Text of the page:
In good strong light on a separate piece of drawing paper find pastels that match this value. Lay down a swatch of the color and hold the value finder above it, then squint to see if it matches. Once you have found the matching value, note that color on the chart.

Have fun! Any color is okay. Try colors that often go unused. Think value, choose color. This is no longer a sky -- it‘s a light value. It’s not trees, but a chunk of dark colors. That’s no longer the ground but a harmony of medium colors. If you need to, turn the value shape cutout another direction so that it loses its identity as an object, such as trees, and can only be identified as a value.

You’ll know the values are exactly or almost exactly the same if, while squinting, they seem to blend into one larger shape. Look at the illustration above and notice how when you squint the blue centered in the hole and the gray surrounding it seem to merge into one. (If you can't see it, squint more.) Then mark the colors with the edges touching and you will quickly see if they are the same or very nearly the same value. As you can see in the mass of colors touching here, when you squint they become one larger shape, indicating their similarity in value.

It might be a good idea to lay aside the colors you have chosen from your palette so that you can easily find them again. You will be returning to these exact colors for your finished painting. It's helpful to make a chart for each value listing the value number and the colors, and lay out the pastel sticks on it. Do this for each of the value groupings in your painting. You should have three to six value charts. showing the color possibilities you might use in a painting of this image.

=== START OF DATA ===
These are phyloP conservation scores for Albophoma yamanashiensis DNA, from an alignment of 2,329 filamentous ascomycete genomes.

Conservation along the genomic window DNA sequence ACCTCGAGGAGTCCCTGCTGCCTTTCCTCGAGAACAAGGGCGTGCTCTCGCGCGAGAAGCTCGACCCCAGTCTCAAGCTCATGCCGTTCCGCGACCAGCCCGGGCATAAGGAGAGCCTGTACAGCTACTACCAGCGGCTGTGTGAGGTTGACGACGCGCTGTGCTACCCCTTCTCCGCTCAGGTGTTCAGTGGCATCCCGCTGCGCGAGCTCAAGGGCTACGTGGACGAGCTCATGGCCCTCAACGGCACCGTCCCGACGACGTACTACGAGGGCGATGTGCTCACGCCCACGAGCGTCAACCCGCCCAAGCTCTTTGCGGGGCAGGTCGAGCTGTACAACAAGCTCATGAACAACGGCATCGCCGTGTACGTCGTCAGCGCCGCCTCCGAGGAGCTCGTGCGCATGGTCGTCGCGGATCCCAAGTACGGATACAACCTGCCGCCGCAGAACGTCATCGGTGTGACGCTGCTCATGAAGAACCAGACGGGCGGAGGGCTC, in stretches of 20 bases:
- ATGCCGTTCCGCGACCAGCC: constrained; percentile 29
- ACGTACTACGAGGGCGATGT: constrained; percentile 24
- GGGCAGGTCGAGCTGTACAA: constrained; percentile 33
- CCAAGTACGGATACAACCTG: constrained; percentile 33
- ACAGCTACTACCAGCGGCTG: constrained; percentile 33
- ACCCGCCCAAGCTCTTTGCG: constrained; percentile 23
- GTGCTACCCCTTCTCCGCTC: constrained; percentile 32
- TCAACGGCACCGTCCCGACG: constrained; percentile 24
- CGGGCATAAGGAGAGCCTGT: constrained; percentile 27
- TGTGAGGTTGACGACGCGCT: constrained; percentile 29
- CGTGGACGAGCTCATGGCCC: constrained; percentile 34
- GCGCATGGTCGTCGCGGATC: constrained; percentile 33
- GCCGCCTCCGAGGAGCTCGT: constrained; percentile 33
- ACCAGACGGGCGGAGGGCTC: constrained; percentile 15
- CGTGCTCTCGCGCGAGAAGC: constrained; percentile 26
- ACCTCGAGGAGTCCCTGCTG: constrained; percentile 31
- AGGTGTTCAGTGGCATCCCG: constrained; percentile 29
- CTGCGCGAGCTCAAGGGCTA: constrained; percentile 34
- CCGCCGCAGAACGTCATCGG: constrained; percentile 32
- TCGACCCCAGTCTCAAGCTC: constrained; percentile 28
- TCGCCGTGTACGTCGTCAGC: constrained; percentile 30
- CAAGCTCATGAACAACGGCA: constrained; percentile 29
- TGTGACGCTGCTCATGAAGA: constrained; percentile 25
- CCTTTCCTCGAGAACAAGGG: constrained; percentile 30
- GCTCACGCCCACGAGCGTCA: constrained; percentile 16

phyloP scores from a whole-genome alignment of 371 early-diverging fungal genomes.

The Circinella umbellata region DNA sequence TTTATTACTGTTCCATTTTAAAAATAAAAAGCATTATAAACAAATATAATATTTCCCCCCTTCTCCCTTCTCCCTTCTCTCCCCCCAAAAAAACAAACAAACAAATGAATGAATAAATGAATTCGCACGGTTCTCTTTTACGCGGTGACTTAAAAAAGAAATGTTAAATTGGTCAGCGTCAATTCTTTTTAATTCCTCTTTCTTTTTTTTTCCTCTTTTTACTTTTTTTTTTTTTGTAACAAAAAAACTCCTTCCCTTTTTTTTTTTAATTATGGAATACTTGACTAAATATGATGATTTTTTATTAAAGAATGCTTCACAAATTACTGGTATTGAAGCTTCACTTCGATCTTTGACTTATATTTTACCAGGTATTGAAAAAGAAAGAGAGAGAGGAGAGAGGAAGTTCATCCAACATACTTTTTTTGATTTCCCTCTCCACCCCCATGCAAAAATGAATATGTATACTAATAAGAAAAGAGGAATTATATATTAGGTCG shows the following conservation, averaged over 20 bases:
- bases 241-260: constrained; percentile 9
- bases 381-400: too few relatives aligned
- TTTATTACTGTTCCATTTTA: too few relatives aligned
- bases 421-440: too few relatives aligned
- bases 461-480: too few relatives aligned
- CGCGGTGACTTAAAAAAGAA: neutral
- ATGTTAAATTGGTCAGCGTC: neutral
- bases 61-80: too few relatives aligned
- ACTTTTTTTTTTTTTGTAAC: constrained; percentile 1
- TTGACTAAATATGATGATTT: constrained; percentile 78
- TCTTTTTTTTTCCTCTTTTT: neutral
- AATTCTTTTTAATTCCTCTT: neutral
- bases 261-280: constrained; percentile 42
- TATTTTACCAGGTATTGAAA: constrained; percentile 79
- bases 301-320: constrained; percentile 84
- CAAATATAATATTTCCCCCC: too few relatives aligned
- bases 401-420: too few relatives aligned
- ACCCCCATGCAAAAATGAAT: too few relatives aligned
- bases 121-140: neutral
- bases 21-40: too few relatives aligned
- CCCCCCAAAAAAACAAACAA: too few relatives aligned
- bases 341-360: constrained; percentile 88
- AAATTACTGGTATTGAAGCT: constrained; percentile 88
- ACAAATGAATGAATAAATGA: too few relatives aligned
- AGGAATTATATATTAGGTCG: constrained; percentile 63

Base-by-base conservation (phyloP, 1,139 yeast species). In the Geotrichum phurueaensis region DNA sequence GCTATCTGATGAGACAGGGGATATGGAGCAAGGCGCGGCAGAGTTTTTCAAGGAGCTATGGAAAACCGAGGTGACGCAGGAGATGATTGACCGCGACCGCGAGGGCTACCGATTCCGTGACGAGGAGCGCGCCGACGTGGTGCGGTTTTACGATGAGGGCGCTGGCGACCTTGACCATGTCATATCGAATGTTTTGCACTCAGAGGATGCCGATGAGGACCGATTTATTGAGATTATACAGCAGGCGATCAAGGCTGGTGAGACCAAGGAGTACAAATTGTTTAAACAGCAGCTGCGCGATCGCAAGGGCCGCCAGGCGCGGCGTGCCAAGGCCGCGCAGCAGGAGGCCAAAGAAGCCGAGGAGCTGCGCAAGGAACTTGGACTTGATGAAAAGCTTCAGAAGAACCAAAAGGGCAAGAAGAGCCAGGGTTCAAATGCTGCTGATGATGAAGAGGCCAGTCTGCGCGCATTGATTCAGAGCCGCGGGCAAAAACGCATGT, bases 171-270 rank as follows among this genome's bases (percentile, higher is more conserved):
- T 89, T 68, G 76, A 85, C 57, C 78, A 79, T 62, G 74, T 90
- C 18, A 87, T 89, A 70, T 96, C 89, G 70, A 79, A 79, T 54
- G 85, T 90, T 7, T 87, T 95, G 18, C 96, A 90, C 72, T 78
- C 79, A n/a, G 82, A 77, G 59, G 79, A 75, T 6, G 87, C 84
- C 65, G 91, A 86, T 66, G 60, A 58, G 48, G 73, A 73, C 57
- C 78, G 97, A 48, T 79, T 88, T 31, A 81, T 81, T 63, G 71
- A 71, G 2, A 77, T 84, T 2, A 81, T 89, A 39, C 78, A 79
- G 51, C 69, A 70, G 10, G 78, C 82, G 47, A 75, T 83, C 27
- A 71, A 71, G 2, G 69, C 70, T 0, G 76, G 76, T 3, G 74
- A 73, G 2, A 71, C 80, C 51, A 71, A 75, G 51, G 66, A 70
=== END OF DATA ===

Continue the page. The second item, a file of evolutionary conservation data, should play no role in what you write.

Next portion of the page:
Now, looking at the original, whole grayscale photo, compare it with the charts you’ve made. Notice that you’ve selected many different colors of the correct value for each value grouping. Using only the grayscale photograph and your imagination (no pastel for now), envision a version of the image using different and varied colors. Imagine some different color possibilities for your painting. Take your time and think. This is valuable time and necessary to do.